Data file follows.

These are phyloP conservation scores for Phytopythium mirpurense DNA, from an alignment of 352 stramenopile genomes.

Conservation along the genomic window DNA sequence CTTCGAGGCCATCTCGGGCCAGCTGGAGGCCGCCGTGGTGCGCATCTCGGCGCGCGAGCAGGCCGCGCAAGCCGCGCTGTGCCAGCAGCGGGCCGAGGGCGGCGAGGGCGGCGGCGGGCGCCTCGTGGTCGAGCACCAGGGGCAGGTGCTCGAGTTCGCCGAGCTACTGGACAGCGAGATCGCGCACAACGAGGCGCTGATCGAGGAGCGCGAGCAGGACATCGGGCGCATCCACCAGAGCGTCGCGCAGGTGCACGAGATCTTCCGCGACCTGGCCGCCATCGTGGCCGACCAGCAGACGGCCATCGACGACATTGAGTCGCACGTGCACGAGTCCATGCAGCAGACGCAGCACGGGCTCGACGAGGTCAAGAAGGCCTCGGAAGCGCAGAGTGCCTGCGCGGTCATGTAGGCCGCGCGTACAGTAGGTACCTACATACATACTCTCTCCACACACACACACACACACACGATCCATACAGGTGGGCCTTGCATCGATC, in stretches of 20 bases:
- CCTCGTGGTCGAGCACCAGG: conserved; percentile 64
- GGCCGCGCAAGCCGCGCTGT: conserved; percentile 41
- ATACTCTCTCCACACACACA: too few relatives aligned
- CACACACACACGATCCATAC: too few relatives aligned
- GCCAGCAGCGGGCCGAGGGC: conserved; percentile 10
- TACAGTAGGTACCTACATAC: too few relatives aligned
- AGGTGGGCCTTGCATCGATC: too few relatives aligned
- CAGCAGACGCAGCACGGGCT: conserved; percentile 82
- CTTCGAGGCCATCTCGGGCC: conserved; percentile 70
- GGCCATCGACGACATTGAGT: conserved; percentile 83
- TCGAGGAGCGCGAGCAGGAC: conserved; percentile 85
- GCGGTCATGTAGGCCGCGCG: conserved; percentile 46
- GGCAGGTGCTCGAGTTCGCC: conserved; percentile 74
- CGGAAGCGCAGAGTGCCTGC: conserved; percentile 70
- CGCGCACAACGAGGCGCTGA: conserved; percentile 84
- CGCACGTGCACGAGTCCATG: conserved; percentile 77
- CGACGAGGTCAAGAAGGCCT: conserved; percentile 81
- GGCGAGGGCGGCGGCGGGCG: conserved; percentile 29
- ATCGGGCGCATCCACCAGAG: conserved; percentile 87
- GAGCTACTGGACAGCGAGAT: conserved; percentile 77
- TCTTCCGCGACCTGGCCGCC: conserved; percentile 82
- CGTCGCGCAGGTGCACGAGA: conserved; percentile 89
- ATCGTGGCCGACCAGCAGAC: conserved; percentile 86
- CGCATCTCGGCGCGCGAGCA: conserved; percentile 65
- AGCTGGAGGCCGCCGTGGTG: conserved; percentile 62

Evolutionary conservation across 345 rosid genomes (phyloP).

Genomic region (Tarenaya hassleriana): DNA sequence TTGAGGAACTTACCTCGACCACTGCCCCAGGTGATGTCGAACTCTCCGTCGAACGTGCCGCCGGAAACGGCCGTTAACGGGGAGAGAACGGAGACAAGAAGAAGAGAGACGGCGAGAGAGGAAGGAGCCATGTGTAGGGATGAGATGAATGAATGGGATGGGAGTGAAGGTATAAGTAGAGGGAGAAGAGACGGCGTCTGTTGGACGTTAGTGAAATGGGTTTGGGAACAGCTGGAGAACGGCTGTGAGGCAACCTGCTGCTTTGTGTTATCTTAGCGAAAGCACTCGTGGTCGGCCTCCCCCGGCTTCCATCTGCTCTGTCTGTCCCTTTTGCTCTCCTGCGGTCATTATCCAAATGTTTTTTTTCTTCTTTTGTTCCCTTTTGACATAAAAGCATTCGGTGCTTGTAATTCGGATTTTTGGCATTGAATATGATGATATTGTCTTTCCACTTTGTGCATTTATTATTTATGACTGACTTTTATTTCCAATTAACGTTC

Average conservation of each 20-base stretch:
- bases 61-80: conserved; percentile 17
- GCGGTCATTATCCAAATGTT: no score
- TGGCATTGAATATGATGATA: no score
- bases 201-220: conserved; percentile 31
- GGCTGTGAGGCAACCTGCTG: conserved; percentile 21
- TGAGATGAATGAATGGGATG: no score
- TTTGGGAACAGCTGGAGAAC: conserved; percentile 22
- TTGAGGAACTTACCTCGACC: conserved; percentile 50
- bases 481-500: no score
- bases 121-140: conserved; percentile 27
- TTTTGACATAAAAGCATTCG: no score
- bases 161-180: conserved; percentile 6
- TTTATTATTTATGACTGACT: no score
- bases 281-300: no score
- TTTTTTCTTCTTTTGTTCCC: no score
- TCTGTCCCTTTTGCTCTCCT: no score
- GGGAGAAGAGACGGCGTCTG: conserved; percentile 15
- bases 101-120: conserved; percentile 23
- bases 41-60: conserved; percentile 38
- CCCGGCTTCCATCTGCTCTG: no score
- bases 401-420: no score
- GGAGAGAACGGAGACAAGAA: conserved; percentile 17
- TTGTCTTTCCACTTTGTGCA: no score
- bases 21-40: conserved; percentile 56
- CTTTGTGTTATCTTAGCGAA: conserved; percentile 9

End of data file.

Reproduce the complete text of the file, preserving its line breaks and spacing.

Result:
These are phyloP conservation scores for Phytopythium mirpurense DNA, from an alignment of 352 stramenopile genomes.

Conservation along the genomic window DNA sequence CTTCGAGGCCATCTCGGGCCAGCTGGAGGCCGCCGTGGTGCGCATCTCGGCGCGCGAGCAGGCCGCGCAAGCCGCGCTGTGCCAGCAGCGGGCCGAGGGCGGCGAGGGCGGCGGCGGGCGCCTCGTGGTCGAGCACCAGGGGCAGGTGCTCGAGTTCGCCGAGCTACTGGACAGCGAGATCGCGCACAACGAGGCGCTGATCGAGGAGCGCGAGCAGGACATCGGGCGCATCCACCAGAGCGTCGCGCAGGTGCACGAGATCTTCCGCGACCTGGCCGCCATCGTGGCCGACCAGCAGACGGCCATCGACGACATTGAGTCGCACGTGCACGAGTCCATGCAGCAGACGCAGCACGGGCTCGACGAGGTCAAGAAGGCCTCGGAAGCGCAGAGTGCCTGCGCGGTCATGTAGGCCGCGCGTACAGTAGGTACCTACATACATACTCTCTCCACACACACACACACACACACGATCCATACAGGTGGGCCTTGCATCGATC, in stretches of 20 bases:
- CCTCGTGGTCGAGCACCAGG: conserved; percentile 64
- GGCCGCGCAAGCCGCGCTGT: conserved; percentile 41
- ATACTCTCTCCACACACACA: too few relatives aligned
- CACACACACACGATCCATAC: too few relatives aligned
- GCCAGCAGCGGGCCGAGGGC: conserved; percentile 10
- TACAGTAGGTACCTACATAC: too few relatives aligned
- AGGTGGGCCTTGCATCGATC: too few relatives aligned
- CAGCAGACGCAGCACGGGCT: conserved; percentile 82
- CTTCGAGGCCATCTCGGGCC: conserved; percentile 70
- GGCCATCGACGACATTGAGT: conserved; percentile 83
- TCGAGGAGCGCGAGCAGGAC: conserved; percentile 85
- GCGGTCATGTAGGCCGCGCG: conserved; percentile 46
- GGCAGGTGCTCGAGTTCGCC: conserved; percentile 74
- CGGAAGCGCAGAGTGCCTGC: conserved; percentile 70
- CGCGCACAACGAGGCGCTGA: conserved; percentile 84
- CGCACGTGCACGAGTCCATG: conserved; percentile 77
- CGACGAGGTCAAGAAGGCCT: conserved; percentile 81
- GGCGAGGGCGGCGGCGGGCG: conserved; percentile 29
- ATCGGGCGCATCCACCAGAG: conserved; percentile 87
- GAGCTACTGGACAGCGAGAT: conserved; percentile 77
- TCTTCCGCGACCTGGCCGCC: conserved; percentile 82
- CGTCGCGCAGGTGCACGAGA: conserved; percentile 89
- ATCGTGGCCGACCAGCAGAC: conserved; percentile 86
- CGCATCTCGGCGCGCGAGCA: conserved; percentile 65
- AGCTGGAGGCCGCCGTGGTG: conserved; percentile 62

Evolutionary conservation across 345 rosid genomes (phyloP).

Genomic region (Tarenaya hassleriana): DNA sequence TTGAGGAACTTACCTCGACCACTGCCCCAGGTGATGTCGAACTCTCCGTCGAACGTGCCGCCGGAAACGGCCGTTAACGGGGAGAGAACGGAGACAAGAAGAAGAGAGACGGCGAGAGAGGAAGGAGCCATGTGTAGGGATGAGATGAATGAATGGGATGGGAGTGAAGGTATAAGTAGAGGGAGAAGAGACGGCGTCTGTTGGACGTTAGTGAAATGGGTTTGGGAACAGCTGGAGAACGGCTGTGAGGCAACCTGCTGCTTTGTGTTATCTTAGCGAAAGCACTCGTGGTCGGCCTCCCCCGGCTTCCATCTGCTCTGTCTGTCCCTTTTGCTCTCCTGCGGTCATTATCCAAATGTTTTTTTTCTTCTTTTGTTCCCTTTTGACATAAAAGCATTCGGTGCTTGTAATTCGGATTTTTGGCATTGAATATGATGATATTGTCTTTCCACTTTGTGCATTTATTATTTATGACTGACTTTTATTTCCAATTAACGTTC

Average conservation of each 20-base stretch:
- bases 61-80: conserved; percentile 17
- GCGGTCATTATCCAAATGTT: no score
- TGGCATTGAATATGATGATA: no score
- bases 201-220: conserved; percentile 31
- GGCTGTGAGGCAACCTGCTG: conserved; percentile 21
- TGAGATGAATGAATGGGATG: no score
- TTTGGGAACAGCTGGAGAAC: conserved; percentile 22
- TTGAGGAACTTACCTCGACC: conserved; percentile 50
- bases 481-500: no score
- bases 121-140: conserved; percentile 27
- TTTTGACATAAAAGCATTCG: no score
- bases 161-180: conserved; percentile 6
- TTTATTATTTATGACTGACT: no score
- bases 281-300: no score
- TTTTTTCTTCTTTTGTTCCC: no score
- TCTGTCCCTTTTGCTCTCCT: no score
- GGGAGAAGAGACGGCGTCTG: conserved; percentile 15
- bases 101-120: conserved; percentile 23
- bases 41-60: conserved; percentile 38
- CCCGGCTTCCATCTGCTCTG: no score
- bases 401-420: no score
- GGAGAGAACGGAGACAAGAA: conserved; percentile 17
- TTGTCTTTCCACTTTGTGCA: no score
- bases 21-40: conserved; percentile 56
- CTTTGTGTTATCTTAGCGAA: conserved; percentile 9